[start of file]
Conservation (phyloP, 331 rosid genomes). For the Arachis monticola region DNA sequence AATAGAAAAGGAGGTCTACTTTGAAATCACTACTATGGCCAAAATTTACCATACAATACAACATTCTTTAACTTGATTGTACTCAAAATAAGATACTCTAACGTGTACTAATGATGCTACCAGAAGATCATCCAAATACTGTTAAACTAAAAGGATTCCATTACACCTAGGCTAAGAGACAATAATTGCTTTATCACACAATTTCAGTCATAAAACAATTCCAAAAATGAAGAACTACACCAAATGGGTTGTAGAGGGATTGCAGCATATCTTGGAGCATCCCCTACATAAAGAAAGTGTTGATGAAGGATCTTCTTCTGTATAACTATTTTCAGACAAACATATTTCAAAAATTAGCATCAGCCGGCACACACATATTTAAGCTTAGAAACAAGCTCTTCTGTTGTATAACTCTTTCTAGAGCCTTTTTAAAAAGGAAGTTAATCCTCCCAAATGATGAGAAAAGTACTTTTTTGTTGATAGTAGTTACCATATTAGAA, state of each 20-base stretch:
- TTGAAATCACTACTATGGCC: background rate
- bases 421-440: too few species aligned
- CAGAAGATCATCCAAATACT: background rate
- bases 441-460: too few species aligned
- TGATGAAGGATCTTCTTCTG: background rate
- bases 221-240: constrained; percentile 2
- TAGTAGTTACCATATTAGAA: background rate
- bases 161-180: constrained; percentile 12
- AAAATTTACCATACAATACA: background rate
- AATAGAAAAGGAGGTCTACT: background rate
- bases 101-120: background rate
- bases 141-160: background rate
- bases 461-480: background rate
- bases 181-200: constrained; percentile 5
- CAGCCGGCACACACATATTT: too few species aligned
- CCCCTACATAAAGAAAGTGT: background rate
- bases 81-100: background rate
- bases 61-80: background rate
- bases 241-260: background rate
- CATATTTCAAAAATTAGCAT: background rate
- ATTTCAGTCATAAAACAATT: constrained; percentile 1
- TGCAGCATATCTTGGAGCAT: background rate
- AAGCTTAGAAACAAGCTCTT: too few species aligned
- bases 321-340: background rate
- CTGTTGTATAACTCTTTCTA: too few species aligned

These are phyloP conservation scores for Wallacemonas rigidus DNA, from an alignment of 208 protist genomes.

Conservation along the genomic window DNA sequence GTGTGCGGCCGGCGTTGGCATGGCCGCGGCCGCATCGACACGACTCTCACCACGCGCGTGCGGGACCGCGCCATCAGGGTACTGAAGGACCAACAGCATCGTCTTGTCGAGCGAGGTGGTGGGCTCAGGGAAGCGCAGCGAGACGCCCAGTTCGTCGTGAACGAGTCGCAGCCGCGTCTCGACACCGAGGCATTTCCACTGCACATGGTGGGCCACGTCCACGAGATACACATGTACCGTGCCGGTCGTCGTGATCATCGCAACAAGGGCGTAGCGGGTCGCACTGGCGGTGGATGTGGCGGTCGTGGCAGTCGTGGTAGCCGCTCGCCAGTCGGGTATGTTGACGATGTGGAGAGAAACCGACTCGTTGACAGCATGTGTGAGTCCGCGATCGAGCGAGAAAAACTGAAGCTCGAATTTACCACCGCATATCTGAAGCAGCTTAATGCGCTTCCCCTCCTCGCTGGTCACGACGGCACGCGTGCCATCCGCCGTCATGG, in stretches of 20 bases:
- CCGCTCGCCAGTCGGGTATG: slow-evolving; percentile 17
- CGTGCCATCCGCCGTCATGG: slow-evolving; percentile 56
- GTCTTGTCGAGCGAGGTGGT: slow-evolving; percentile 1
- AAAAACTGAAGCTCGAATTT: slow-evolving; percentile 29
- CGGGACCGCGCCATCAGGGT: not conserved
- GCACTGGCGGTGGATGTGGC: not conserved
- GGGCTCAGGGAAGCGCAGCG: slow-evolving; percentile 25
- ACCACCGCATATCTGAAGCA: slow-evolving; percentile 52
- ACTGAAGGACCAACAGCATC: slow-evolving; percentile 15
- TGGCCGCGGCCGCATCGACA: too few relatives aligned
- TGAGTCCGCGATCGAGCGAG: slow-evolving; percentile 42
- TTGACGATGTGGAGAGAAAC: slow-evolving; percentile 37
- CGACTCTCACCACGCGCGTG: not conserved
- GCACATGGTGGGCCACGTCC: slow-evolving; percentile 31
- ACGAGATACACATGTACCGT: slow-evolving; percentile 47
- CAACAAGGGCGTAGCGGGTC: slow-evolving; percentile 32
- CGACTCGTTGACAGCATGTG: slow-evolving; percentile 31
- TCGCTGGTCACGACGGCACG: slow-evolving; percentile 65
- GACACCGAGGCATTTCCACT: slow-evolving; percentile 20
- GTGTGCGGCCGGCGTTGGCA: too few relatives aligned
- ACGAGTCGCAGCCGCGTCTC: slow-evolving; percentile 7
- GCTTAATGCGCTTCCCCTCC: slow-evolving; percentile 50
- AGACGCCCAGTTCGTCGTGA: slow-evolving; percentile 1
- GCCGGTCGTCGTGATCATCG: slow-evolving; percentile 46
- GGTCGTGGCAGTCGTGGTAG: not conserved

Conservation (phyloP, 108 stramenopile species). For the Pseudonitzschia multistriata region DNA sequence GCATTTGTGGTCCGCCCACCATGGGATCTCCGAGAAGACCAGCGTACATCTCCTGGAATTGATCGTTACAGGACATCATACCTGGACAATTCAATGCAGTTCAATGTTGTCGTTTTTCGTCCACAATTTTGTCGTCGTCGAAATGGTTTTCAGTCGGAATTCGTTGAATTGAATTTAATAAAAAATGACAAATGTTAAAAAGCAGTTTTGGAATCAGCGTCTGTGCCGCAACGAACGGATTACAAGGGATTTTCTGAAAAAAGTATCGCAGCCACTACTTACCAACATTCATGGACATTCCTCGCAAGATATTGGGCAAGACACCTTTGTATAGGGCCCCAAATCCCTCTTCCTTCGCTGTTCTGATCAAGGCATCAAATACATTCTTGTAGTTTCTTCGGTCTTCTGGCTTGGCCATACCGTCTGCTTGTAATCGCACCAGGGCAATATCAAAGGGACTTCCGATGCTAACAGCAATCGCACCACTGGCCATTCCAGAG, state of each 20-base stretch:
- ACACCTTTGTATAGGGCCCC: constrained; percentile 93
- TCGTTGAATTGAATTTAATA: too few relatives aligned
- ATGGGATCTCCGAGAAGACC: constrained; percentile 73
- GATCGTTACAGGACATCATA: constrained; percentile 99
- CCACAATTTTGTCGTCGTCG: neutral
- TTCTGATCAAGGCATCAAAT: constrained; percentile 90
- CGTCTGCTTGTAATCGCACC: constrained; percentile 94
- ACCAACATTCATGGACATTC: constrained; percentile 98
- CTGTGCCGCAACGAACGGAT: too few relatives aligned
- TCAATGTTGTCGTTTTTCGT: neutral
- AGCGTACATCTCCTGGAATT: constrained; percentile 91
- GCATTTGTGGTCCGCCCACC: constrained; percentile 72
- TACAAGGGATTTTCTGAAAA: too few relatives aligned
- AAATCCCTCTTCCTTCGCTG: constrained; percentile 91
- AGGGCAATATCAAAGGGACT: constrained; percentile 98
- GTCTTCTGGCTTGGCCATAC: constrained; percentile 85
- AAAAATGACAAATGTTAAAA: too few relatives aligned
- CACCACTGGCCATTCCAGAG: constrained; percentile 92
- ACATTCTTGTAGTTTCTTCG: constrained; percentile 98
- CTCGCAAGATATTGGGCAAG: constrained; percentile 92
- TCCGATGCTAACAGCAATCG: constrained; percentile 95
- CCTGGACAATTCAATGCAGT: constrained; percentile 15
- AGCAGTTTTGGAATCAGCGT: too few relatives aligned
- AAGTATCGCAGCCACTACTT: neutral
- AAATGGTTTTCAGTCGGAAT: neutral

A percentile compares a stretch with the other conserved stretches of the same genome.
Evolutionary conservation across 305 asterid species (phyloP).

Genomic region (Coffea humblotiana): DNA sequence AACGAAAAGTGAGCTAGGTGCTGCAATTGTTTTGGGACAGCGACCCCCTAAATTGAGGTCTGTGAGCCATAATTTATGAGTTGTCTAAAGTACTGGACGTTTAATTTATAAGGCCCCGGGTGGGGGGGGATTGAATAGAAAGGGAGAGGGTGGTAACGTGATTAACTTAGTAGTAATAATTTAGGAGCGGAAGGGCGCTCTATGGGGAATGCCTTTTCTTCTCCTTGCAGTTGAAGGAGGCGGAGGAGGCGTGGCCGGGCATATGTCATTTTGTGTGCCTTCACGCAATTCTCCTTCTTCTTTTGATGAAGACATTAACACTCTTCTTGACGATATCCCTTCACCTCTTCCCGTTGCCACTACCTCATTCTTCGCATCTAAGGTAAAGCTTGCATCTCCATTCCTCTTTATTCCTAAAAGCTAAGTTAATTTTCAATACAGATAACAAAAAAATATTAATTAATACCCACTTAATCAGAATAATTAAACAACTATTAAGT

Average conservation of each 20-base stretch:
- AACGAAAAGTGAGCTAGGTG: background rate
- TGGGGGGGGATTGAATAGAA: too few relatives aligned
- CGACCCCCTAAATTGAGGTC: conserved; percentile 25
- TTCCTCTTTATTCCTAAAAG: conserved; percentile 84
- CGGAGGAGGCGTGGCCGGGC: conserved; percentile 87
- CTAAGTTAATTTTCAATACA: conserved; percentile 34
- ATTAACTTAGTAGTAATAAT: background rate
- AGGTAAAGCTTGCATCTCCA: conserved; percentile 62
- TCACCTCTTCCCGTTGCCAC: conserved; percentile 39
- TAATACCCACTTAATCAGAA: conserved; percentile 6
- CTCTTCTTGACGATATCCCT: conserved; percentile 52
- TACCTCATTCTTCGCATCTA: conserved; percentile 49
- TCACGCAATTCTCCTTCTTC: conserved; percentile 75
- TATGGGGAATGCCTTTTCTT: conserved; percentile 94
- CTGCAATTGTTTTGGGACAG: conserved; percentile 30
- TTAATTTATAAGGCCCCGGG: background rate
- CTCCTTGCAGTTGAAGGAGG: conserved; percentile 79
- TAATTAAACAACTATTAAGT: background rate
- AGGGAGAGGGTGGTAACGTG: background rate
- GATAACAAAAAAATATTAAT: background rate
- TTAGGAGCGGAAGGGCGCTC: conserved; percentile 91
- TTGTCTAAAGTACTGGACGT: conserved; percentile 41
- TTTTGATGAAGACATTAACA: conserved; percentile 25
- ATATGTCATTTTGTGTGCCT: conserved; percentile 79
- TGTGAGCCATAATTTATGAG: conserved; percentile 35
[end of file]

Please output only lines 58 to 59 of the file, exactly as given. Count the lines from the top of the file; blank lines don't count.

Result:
- GATCGTTACAGGACATCATA: constrained; percentile 99
- CCACAATTTTGTCGTCGTCG: neutral